In Kohler v. Penn Township, 305 Pa. 330, 332, 157 A. 681 (involving liability of a municipality rather than an abutting owner), the general principle is well expressed: "It is also true that ice when in the process of formation or when softened by a rise in the temperature will show footprints of the pedestrians who walk thereon and thereby its surface will become uneven and rough.Summary of this case from Rinaldi v. Levine
October 7, 1931.
November 23, 1931.
Negligence — Municipalities — Icy condition of sidewalk — Lumps and ridges — Obstructions.
1. A municipality is not liable merely because of the general icy condition of its sidewalks rendering travel thereon unsafe.
2. It is only liable where ice is suffered to remain upon a walk in such lumps and ridges as to constitute an obstruction to travel.
Argued October 7, 1931.
Before FRAZER, C. J., WALLING, SIMPSON, KEPHART, SCHAFFER, MAXEY and DREW, JJ.
Appeals, Nos. 152 and 153, March T., 1931, by Paul Kohler and Marie Kohler, from order of C. P. Allegheny Co., Oct. T., 1929, No. 456, entering judgment for defendant n. o. v., in case of Paul Kohler et ux. Affirmed.
Trespass for personal injuries. Before McNAUGHER, J.
The opinion of the Supreme Court states the facts.
Verdict for plaintiff. Judgment for defendant n. o. v. Plaintiffs appealed.
Error assigned was order for judgment n. o. v., quoting record.
Harry M. Jones, with him F. Horton Smith, for appellants. — There was ample evidence for the jury to warrant in finding that the condition of the ice amounted to an obstruction: Shaw v. McKeesport, 298 Pa. 119, 120; Gross v. Pittsburgh, 243 Pa. 525; Dean v. New Castle, 201 Pa. 51; Wyman v. Phila., 175 Pa. 117.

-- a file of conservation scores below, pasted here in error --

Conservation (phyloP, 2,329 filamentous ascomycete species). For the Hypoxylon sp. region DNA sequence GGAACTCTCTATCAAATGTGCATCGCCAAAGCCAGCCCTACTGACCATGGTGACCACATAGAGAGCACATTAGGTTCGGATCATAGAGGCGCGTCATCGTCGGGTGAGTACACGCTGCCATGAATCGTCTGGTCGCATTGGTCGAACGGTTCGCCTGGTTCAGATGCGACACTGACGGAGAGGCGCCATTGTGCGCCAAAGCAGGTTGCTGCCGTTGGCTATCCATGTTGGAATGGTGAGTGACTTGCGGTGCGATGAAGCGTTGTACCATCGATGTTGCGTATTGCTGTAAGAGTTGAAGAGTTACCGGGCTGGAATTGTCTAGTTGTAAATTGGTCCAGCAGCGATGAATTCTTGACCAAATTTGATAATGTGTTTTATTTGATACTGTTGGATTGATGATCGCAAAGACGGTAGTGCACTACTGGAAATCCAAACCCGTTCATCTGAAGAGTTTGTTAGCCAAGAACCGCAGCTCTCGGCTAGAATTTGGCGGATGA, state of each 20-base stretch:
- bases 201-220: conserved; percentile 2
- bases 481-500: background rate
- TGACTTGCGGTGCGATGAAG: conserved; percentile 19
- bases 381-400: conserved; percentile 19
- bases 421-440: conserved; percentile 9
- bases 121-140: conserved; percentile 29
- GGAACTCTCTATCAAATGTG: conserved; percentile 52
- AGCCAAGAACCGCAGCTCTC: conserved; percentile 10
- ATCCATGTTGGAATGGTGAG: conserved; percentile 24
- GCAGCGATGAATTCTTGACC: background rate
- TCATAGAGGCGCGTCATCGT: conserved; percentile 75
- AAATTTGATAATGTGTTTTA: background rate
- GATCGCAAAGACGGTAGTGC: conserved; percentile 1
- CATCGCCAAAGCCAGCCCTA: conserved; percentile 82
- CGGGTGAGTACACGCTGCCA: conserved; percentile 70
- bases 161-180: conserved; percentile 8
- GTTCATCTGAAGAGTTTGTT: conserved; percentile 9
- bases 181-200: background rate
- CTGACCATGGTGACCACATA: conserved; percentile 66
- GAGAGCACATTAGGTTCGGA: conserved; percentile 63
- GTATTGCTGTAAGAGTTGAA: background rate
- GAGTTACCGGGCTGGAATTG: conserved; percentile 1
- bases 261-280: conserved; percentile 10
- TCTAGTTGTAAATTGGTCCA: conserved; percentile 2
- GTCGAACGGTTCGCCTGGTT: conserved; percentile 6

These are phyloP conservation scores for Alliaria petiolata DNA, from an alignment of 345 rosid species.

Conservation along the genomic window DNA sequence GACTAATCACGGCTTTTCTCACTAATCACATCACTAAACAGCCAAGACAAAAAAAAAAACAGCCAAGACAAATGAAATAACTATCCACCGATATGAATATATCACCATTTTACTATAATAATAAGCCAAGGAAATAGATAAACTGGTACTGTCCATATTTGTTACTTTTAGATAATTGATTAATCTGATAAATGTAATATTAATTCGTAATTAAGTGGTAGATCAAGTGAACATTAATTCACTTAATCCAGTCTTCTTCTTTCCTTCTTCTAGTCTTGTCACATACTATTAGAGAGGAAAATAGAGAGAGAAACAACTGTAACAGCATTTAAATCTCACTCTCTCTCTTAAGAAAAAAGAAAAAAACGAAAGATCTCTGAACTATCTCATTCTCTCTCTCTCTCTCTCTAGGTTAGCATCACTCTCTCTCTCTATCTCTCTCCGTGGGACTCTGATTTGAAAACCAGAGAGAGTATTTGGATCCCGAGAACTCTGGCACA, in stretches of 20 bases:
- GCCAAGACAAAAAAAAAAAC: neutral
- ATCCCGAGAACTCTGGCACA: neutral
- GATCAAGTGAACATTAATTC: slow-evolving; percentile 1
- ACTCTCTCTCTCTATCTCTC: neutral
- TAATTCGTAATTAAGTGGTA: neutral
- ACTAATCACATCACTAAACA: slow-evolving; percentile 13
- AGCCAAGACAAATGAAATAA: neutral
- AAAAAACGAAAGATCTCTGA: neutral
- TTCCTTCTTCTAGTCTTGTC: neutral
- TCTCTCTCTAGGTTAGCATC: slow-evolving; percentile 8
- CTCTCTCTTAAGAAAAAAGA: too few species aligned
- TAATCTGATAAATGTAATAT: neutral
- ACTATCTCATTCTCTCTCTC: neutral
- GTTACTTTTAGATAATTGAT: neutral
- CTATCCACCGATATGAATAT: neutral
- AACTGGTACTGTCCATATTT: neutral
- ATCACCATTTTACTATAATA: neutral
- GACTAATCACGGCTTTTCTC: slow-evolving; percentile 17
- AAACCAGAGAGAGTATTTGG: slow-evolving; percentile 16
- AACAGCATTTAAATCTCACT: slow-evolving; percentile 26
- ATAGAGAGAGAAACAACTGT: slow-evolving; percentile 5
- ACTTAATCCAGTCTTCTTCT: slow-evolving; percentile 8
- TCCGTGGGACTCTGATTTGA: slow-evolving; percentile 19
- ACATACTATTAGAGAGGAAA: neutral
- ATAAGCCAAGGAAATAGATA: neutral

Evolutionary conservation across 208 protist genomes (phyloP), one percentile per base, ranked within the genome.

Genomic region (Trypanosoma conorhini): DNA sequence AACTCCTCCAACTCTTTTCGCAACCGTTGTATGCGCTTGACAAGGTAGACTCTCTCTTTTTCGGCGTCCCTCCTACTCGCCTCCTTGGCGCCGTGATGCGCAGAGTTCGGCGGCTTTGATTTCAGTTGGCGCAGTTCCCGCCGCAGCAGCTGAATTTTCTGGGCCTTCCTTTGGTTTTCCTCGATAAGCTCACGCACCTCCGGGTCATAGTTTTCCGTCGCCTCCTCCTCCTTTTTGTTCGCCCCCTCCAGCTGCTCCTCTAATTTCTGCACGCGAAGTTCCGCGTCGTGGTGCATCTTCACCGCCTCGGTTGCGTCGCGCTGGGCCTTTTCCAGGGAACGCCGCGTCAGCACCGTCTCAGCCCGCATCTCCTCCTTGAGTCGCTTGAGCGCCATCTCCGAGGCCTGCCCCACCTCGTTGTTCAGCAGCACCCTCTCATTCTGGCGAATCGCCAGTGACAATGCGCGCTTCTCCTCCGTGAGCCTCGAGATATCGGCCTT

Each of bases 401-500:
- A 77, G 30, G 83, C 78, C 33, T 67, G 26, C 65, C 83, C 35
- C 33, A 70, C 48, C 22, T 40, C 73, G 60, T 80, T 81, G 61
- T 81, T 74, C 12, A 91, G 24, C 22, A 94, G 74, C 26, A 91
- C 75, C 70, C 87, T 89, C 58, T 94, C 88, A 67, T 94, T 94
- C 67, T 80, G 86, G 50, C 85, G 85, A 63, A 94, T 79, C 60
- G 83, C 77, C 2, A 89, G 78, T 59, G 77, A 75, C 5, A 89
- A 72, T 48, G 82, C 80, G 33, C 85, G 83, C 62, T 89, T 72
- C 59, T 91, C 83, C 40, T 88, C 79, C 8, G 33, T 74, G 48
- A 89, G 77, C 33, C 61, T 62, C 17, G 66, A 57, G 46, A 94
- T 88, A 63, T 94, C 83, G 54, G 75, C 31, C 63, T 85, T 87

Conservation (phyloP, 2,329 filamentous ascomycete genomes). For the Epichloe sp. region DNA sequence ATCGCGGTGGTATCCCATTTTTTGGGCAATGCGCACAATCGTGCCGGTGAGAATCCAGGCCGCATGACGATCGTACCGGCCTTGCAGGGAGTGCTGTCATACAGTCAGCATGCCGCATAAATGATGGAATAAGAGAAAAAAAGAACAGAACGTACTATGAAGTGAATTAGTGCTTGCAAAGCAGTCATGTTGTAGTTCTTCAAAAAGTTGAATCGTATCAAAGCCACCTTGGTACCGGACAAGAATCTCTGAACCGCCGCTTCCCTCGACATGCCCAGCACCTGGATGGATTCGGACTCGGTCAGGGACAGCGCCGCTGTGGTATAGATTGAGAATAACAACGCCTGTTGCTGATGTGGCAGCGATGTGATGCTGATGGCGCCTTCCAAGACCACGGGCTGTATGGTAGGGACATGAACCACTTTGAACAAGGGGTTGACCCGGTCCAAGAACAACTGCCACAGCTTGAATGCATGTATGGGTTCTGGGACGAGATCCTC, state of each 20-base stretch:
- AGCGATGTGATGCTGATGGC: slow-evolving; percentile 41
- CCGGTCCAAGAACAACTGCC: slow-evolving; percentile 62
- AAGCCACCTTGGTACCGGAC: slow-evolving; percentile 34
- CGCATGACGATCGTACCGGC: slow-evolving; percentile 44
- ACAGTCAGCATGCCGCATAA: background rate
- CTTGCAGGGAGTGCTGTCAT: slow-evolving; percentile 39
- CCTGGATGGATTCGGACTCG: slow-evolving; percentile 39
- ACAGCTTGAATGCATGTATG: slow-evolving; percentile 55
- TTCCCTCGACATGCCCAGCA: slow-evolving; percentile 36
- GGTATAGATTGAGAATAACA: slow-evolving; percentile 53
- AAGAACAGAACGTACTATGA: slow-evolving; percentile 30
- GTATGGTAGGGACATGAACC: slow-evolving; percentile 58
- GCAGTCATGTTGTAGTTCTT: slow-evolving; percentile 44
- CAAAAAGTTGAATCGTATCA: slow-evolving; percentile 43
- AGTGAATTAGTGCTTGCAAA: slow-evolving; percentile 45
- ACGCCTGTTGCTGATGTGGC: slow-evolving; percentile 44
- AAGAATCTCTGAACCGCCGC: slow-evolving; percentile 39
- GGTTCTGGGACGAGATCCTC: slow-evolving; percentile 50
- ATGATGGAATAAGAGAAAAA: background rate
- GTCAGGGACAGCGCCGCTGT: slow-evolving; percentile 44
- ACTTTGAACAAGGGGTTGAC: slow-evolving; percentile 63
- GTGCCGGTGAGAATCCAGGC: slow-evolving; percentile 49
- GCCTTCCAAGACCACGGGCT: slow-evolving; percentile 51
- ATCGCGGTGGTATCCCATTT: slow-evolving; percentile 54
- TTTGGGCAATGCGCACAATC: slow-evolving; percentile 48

Thomas Nichols, for appellee, cited: Mauch Chunk v. Kline, 100 Pa. 119; Dehnhardt v. Phila., 15 W. N.C. 214; Thomas v. New Castle, 96 Pa. Super. 251, 252.
These separate appeals by husband and wife grow out of the same accident and will be considered as one. The wife plaintiff, Marie Kohler, will be referred to as the plaintiff. On the afternoon of January 23, 1929, as the plaintiff was walking upon the sidewalk of Travella Boulevard in the defendant township of Penn, she tripped and fell, sustaining serious injury. The walk was covered with ice, which had become rough by being walked upon and was also under a light fall of snow. Plaintiff testified as to the walk being covered with rough ice upon which she caught her foot. Her counsel asked her, "Q. Now, returning again to the time you fell, you say your foot caught in this rough ice? A. Yes, sir." She said nothing about a ridge of ice. This, plaintiffs contend, was shown by the testimony of Mrs. Dailey that the walk was in very bad condition and had been icy for three or four days, that she had slipped there once and, further, "After ice [has] been on the pavement a couple of days, it gets sort of choppy and little ridges in it and you can't get a foothold on it. . . . . . . When I say ridges, I mean just little bumps; it was bumpy, you know; it was rough. . . . . . Ice that you skate on, I would call smooth, and ice that is not smooth I would say there are little ridges and bumps in it." On the evidence as above quoted, the jury found verdicts for the plaintiffs; but later the court in banc entered judgments n. o. v. for the defendant and plaintiffs have appealed.